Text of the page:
MANILA - Debt watcher Fitch Ratings on Tuesday said it upgraded its outlook on the Philippines to positive from stable while affirming its BBB rating in the Southeast Asian nation.
The positive outlook means that the Philippines is a step closer to the coveted 'A' rating which would further open up credit for the country by lowering interest rates from commercial creditors.
S&P rates the Philippines as BBB+ while Moody's has given the country a Baa2 with a stable outlook. These are all investment-grade ratings which means the country is capable of meeting its financial commitments.
Fitch said the outlook revision reflects its "expectations of continued adherence to a sound macroeconomic policy framework that will support high growth rates with moderate inflation, progress on fiscal reforms that should keep government debt within manageable levels and continued resilience in its external finances."
The debt watcher said it expects the country's growth to accelerate to 6.4 percent and 6.5 percent in 2020 and 2021, respectively.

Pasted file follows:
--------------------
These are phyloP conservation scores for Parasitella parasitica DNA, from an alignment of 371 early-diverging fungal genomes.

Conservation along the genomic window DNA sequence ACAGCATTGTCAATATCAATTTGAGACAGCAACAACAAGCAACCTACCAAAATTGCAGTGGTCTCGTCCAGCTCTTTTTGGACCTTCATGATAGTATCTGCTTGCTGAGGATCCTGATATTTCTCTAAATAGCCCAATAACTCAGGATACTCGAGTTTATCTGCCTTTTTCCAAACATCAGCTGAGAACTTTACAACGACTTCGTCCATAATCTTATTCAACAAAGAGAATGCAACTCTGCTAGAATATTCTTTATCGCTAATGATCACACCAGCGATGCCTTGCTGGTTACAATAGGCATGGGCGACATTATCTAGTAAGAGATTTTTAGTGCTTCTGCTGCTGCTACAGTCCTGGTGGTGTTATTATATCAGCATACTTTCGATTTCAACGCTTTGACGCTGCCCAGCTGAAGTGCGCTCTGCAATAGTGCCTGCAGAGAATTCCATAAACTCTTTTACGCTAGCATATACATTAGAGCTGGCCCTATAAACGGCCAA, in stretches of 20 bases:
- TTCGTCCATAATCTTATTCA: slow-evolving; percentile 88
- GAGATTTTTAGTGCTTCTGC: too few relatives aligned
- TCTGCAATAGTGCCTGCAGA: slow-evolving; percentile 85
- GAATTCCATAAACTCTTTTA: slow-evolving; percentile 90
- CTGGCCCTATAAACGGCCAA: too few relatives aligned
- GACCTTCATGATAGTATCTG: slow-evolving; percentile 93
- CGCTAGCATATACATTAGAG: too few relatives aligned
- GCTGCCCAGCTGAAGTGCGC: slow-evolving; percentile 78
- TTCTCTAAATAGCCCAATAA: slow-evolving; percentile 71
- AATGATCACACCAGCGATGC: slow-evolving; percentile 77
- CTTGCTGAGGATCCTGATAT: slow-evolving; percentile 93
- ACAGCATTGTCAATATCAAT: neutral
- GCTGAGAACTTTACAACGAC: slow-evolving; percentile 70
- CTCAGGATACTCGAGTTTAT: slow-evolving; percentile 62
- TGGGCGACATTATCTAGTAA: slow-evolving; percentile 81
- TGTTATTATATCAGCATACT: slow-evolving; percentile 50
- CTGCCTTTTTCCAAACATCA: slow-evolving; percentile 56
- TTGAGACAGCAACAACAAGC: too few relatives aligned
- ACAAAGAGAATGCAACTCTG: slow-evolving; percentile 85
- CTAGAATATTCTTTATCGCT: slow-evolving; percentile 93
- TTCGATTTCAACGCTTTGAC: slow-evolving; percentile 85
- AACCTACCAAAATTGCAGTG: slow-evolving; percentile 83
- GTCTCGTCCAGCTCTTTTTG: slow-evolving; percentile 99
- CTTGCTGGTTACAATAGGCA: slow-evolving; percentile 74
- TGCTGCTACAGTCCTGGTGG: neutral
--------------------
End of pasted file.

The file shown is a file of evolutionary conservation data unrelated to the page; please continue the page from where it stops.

"Our macroeconomic projections are subject to downside risks, however, from the evolving coronavirus outbreak. Moreover, the Philippines is vulnerable to natural disasters that can disrupt economic activity from time to time."
Fitch said it was still early to evaluate the effects of the outbreak, but the Philippines "appears somewhat less vulnerable than regional peers as tourism accounts for less than 3 percent of GDP."
The debt watcher added that the Philippines retains room for monetary and fiscal easing to offset the potential short-term impact on growth.
The country's fiscal situation is also expected to improve this year with the passage of higher taxes on alcohol, heated tobacco and vaping products.
"Progress on tax reforms would keep the general government deficit at about -1.2 percent of GDP until 2020, according to our projections, helping to contain the Philippines' government debt levels even as the administration's infrastructure program continues."
Fitch said the government's recent decision to review certain contracts with private companies may create some uncertainty.
But Fitch said it also believes the overall business environment will be unaffected by this, and foreign direct investment flows remain strong for the time being.